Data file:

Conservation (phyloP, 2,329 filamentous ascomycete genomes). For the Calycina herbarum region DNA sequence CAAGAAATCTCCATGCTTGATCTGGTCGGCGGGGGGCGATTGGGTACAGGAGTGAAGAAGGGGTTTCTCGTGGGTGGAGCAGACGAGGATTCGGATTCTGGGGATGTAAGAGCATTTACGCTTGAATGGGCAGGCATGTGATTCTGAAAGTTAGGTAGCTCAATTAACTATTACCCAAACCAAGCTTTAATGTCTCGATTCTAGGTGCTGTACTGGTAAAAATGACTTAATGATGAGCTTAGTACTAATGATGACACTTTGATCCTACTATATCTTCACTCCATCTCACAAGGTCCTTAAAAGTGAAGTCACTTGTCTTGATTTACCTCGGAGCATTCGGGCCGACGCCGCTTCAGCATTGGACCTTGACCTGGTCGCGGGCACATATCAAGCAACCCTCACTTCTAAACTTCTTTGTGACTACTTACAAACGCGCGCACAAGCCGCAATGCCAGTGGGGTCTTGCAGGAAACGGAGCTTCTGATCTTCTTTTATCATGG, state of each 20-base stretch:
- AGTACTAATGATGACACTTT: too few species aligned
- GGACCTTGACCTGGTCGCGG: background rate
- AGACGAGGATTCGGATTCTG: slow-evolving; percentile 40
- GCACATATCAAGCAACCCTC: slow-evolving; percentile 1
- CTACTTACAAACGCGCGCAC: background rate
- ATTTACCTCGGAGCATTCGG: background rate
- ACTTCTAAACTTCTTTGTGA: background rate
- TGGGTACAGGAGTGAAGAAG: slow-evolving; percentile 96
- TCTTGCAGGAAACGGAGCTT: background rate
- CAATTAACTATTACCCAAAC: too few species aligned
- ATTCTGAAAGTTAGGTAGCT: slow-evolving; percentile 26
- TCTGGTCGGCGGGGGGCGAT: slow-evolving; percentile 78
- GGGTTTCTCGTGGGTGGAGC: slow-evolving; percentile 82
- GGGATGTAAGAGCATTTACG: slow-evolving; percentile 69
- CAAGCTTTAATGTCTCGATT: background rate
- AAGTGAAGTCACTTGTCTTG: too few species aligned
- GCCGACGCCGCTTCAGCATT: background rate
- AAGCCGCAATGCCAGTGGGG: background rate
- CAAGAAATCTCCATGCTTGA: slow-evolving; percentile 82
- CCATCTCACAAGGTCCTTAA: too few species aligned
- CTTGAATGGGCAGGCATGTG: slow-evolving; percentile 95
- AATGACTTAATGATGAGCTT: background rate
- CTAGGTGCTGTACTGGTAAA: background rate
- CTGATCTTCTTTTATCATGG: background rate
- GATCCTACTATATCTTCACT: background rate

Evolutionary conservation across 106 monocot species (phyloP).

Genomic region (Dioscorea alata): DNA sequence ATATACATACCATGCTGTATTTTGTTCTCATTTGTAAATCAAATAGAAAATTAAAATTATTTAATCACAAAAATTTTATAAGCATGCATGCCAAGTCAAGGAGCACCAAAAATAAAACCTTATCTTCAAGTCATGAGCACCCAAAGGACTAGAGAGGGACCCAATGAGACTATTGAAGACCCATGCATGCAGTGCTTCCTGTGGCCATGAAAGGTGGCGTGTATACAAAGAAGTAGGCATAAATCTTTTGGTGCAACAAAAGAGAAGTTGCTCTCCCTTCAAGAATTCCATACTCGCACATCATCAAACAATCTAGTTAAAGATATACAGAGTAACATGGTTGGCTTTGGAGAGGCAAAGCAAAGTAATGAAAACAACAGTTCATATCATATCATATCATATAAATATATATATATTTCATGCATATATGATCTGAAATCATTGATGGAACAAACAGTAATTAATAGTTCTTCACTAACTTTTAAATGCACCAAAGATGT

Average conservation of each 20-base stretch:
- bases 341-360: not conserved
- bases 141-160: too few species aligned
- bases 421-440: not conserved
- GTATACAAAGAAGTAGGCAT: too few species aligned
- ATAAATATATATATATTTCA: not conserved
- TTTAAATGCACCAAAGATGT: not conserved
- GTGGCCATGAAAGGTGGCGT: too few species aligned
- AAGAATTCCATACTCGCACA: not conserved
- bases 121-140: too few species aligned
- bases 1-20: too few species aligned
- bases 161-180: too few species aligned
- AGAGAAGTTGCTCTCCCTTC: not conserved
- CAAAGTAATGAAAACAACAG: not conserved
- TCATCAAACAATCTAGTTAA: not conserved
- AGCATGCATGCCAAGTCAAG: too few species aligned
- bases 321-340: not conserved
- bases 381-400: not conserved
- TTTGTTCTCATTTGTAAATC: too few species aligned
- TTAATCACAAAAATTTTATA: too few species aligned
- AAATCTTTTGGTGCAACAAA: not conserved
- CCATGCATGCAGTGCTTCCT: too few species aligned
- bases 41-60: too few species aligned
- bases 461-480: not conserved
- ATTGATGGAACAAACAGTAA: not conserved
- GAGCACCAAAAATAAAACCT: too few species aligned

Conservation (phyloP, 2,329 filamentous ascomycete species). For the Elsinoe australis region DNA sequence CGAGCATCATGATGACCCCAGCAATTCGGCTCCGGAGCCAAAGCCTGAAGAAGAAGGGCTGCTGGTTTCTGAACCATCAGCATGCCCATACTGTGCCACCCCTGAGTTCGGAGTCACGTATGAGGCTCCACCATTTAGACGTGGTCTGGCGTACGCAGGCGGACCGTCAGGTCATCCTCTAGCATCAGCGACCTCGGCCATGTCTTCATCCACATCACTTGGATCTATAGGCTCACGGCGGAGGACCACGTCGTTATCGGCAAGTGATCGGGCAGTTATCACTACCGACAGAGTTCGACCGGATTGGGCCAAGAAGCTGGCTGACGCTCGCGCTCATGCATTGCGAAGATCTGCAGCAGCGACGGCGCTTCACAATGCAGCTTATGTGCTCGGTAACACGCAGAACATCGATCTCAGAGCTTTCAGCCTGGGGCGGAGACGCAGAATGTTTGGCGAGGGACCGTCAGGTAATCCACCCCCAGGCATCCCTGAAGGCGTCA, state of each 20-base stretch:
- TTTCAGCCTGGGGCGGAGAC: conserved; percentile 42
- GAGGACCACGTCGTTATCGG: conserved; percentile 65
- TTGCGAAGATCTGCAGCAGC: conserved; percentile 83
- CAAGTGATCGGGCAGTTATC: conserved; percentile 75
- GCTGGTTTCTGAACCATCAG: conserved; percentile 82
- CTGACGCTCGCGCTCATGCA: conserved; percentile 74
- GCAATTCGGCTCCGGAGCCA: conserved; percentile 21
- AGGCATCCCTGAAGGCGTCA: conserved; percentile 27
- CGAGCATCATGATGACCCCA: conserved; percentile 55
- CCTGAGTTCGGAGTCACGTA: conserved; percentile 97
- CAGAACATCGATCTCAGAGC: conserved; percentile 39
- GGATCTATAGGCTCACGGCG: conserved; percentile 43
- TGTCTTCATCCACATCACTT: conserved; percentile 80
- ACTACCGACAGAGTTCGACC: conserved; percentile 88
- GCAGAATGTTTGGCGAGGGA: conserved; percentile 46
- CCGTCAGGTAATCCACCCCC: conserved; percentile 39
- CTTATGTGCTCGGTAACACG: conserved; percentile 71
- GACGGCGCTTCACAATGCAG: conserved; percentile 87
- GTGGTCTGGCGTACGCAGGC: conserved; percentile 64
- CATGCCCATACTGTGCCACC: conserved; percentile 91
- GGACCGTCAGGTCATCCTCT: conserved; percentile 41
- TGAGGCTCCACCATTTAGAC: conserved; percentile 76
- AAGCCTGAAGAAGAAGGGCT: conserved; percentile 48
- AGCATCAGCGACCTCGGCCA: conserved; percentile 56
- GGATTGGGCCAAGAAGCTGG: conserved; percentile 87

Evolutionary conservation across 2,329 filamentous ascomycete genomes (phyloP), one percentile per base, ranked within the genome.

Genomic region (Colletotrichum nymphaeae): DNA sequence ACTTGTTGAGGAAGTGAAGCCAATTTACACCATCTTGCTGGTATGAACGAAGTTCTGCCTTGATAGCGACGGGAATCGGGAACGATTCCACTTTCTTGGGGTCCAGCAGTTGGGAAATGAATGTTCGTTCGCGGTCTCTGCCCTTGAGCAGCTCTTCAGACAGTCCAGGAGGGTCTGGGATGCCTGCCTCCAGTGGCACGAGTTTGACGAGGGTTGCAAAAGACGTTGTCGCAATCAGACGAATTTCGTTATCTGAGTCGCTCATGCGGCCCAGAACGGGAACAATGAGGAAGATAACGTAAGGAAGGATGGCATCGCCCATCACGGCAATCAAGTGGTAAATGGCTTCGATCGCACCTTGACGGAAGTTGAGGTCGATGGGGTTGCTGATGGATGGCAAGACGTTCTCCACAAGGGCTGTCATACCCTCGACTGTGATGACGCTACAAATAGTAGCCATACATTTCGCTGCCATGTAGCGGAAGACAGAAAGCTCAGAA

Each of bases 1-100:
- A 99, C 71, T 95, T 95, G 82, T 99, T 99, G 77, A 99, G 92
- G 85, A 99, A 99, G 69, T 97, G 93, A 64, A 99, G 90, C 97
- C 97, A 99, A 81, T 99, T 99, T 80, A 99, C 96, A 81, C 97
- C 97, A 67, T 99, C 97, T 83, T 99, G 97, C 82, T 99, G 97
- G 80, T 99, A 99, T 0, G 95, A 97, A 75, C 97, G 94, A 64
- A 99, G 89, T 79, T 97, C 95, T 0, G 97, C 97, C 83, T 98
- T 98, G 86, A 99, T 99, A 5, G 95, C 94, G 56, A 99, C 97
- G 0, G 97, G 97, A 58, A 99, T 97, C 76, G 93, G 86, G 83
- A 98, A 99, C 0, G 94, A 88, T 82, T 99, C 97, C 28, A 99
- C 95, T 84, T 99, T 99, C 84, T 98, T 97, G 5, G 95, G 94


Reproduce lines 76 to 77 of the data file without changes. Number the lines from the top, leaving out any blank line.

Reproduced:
- GGACCGTCAGGTCATCCTCT: conserved; percentile 41
- TGAGGCTCCACCATTTAGAC: conserved; percentile 76